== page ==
Come on, Transdniester. Not living up to expectations.

We all filed out of the marshrutka and into the hornet-infested registration hut, in which we all had to hand over our passports again and declare the purpose of our travels. “Tourism,” I told the officer. “Yes, tourism. To the cities of Tiraspol and Bendery. And then back to Chișinău tonight.” The officer scrutinized my passport, then my face, then the passport again. He shuffled papers noisily. He laid my registration slip out on the desk and started going through it line by line. My pulse quickened. This was it! Almost go time! I’d finally get to lose those seven bucks burning a hole in my pocket!

The marshrutka driver picked that moment to come up behind me and place his hand on my shoulder. “He’s with me,” he said meaningfully. “And we’re running late.” Hurriedly, the border guard stamped my registration slip and shoved my passport back through the window. And that was all.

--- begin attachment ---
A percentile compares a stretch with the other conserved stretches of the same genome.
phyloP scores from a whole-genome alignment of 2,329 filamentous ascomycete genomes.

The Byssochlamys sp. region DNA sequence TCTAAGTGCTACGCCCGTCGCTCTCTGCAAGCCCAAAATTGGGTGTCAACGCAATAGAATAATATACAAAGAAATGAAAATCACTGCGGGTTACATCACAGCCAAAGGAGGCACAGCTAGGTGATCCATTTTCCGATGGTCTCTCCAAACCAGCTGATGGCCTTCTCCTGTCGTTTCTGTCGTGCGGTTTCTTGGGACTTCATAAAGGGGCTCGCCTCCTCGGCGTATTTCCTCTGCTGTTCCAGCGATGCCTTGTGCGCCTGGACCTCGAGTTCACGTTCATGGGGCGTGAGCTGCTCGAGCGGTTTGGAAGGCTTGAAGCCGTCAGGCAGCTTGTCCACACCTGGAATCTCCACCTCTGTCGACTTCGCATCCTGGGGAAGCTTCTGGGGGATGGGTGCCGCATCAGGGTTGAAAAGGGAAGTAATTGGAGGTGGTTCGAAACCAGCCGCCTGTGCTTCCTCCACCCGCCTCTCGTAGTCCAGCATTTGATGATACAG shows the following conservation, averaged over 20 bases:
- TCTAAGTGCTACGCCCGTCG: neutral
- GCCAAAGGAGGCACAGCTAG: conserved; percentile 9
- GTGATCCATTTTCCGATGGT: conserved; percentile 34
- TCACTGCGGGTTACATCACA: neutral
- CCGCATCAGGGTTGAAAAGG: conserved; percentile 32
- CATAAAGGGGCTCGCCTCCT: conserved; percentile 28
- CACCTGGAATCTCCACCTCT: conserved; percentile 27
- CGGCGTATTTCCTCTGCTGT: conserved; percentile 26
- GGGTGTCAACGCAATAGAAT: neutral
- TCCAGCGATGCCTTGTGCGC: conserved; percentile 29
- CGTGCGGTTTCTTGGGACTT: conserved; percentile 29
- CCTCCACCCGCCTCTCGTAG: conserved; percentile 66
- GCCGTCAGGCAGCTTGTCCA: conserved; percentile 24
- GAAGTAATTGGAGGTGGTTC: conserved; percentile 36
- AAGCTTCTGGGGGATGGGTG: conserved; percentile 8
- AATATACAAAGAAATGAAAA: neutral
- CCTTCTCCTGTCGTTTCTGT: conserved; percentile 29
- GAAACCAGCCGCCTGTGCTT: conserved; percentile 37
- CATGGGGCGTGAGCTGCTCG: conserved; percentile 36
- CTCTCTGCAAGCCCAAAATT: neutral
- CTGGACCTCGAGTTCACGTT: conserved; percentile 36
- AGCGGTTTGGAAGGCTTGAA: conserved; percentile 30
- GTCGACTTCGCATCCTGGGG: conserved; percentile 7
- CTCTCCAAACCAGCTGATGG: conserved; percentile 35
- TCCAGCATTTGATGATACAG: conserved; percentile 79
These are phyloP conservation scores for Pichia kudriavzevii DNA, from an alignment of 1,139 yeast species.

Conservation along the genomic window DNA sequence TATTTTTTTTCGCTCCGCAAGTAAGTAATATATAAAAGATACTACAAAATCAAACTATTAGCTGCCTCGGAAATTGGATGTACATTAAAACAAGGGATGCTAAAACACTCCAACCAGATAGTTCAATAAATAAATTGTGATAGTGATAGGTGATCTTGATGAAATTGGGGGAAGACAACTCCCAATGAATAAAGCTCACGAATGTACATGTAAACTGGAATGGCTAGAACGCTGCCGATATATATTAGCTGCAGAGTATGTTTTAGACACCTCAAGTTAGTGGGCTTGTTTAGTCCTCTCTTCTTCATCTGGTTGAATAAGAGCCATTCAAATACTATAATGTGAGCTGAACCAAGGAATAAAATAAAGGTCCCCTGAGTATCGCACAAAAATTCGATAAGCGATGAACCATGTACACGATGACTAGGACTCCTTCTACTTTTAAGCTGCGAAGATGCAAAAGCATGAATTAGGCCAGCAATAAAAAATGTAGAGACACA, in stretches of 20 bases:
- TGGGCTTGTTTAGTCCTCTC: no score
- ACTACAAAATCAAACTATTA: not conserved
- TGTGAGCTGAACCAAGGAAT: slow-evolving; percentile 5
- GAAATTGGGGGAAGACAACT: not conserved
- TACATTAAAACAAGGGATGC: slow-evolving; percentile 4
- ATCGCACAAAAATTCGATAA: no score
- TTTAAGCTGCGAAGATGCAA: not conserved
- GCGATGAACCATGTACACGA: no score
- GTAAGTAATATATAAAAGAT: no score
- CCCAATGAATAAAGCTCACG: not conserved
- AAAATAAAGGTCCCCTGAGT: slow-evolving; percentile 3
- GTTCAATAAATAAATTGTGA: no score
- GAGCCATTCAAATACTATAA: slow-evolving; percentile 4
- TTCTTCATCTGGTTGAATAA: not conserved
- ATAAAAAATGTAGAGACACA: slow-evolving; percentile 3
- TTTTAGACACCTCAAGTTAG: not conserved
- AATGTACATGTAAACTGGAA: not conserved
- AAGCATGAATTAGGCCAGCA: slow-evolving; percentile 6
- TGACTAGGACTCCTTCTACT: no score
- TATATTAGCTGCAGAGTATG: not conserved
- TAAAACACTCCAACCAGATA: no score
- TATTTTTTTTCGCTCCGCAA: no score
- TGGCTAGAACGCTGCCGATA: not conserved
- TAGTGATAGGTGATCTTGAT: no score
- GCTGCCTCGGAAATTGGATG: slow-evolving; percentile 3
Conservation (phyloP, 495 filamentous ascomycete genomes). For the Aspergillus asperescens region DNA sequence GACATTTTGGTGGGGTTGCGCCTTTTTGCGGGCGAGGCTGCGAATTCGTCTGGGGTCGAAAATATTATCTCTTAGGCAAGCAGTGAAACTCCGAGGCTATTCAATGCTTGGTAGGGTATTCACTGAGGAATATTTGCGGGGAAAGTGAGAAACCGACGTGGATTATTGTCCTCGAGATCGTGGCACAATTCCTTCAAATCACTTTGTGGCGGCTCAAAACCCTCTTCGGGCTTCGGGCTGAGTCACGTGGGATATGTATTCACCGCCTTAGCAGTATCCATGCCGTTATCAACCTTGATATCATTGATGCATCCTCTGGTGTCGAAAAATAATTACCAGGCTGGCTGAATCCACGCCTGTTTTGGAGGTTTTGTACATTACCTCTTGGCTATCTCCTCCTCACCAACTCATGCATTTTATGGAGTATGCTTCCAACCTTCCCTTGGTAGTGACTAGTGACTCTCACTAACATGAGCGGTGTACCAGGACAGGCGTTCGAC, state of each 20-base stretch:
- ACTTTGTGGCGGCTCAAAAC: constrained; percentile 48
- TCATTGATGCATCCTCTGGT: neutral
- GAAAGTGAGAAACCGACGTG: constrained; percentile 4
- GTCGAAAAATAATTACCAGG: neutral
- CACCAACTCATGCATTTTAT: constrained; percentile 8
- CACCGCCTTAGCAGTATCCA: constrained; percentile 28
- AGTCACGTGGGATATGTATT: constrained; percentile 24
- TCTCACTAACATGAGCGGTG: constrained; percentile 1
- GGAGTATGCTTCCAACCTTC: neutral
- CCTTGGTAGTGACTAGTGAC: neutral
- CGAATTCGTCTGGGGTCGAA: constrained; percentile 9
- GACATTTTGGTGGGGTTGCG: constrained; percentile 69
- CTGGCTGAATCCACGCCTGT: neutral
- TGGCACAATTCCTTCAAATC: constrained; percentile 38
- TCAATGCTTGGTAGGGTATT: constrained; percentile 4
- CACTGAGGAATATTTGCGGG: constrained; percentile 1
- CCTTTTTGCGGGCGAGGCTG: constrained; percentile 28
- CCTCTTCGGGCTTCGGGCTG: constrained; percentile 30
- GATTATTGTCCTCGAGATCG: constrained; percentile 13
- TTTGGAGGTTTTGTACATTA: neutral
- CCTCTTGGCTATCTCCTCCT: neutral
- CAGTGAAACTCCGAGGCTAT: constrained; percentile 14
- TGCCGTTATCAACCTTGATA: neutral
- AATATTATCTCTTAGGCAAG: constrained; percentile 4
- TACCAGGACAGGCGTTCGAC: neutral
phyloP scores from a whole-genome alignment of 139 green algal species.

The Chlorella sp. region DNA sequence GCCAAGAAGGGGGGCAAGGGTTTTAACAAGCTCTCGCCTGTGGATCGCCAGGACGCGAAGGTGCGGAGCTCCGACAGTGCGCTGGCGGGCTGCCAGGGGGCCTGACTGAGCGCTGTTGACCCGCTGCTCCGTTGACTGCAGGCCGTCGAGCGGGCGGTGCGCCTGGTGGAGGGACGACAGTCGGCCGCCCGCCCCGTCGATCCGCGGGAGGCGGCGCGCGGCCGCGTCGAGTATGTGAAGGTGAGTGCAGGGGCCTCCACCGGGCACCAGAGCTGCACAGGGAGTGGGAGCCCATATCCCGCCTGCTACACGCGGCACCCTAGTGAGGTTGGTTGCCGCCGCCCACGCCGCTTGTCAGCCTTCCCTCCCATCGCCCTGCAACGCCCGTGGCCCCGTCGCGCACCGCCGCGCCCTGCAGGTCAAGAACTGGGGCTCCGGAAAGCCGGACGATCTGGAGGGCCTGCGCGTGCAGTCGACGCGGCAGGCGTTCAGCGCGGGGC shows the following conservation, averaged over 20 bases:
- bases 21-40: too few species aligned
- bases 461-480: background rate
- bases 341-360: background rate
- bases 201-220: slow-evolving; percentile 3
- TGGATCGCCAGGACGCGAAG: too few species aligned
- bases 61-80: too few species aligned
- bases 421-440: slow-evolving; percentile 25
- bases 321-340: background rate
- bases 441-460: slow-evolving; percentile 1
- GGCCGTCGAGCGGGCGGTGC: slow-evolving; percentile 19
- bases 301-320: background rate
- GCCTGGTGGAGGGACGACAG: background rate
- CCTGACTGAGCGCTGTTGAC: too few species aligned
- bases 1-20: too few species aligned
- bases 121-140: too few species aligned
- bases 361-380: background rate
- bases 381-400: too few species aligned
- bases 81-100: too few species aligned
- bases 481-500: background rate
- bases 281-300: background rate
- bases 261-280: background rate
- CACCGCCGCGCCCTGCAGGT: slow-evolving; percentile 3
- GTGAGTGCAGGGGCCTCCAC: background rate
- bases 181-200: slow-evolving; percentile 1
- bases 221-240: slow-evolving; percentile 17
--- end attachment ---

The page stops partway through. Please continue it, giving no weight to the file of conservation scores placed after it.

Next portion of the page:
Into Transdniester, then, without incident – not even a little tiny one. As the marshrutka pulled away, I pressed my face to the back window, watching the registration hut recede into the distance as sad piano music played. All I wanted to do was bribe you, Transdniester. Why have you forsaken me? A single tear slipped down my cheek as the camera faded to black.

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The House of Soviets in downtown Tiraspol, with obligatory Lenin.

So what about Transdniester itself? Well, I hate to say it, but Transdniester itself was also kind of blah. The capital, Tiraspol, is often described as a surreal Soviet throwback frozen in the 1980s, with Lenin-worshipping  iconography, streets named after famous Soviet leaders, and slogans emblazoned everywhere about the glory of labor. And so it is… but the thing is, that describes every other small city in the former Soviet Union as well. If you don’t have a lot of experience around these parts, the detritus of the former Soviet state is utterly fascinating – but by the time you’ve seen your sixtieth Lenin statue, that sort of stuff just passes beneath your notice.